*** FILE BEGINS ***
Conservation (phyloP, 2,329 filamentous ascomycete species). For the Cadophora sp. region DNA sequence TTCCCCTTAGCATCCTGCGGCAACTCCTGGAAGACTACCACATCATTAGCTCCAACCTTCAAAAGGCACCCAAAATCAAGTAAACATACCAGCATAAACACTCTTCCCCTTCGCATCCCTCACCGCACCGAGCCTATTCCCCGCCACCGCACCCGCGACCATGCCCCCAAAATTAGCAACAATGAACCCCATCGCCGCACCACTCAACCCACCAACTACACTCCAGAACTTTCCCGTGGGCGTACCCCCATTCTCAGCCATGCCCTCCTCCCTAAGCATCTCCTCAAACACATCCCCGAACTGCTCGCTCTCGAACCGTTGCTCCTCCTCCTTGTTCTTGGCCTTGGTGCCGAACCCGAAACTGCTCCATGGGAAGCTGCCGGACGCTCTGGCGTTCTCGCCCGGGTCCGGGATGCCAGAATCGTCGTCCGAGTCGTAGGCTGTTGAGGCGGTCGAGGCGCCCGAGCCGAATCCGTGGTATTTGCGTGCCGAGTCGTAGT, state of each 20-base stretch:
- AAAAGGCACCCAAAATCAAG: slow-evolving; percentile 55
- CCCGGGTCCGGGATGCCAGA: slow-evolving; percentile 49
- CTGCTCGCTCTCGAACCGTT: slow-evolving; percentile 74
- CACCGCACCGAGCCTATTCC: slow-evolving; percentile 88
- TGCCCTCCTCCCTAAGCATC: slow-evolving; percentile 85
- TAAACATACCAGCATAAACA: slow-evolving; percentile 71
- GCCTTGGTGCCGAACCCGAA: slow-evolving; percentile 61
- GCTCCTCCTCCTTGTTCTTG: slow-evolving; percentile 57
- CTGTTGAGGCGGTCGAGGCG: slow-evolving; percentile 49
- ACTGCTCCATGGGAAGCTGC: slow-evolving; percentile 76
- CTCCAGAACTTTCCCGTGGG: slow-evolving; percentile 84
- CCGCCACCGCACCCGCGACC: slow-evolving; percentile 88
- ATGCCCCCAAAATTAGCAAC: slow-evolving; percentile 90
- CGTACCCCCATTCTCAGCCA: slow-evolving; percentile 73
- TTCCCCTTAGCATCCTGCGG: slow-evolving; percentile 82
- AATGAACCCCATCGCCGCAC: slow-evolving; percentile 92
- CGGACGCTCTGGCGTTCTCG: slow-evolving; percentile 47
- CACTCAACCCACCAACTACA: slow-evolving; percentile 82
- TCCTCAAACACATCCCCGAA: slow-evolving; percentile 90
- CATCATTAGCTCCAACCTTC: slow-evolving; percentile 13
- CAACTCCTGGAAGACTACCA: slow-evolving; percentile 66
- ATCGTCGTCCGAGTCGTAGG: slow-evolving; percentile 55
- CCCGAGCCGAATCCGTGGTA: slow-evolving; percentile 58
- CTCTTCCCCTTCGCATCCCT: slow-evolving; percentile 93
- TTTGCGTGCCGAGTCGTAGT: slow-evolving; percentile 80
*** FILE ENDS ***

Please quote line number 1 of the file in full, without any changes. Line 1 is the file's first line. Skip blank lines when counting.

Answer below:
Conservation (phyloP, 2,329 filamentous ascomycete species). For the Cadophora sp. region DNA sequence TTCCCCTTAGCATCCTGCGGCAACTCCTGGAAGACTACCACATCATTAGCTCCAACCTTCAAAAGGCACCCAAAATCAAGTAAACATACCAGCATAAACACTCTTCCCCTTCGCATCCCTCACCGCACCGAGCCTATTCCCCGCCACCGCACCCGCGACCATGCCCCCAAAATTAGCAACAATGAACCCCATCGCCGCACCACTCAACCCACCAACTACACTCCAGAACTTTCCCGTGGGCGTACCCCCATTCTCAGCCATGCCCTCCTCCCTAAGCATCTCCTCAAACACATCCCCGAACTGCTCGCTCTCGAACCGTTGCTCCTCCTCCTTGTTCTTGGCCTTGGTGCCGAACCCGAAACTGCTCCATGGGAAGCTGCCGGACGCTCTGGCGTTCTCGCCCGGGTCCGGGATGCCAGAATCGTCGTCCGAGTCGTAGGCTGTTGAGGCGGTCGAGGCGCCCGAGCCGAATCCGTGGTATTTGCGTGCCGAGTCGTAGT, state of each 20-base stretch: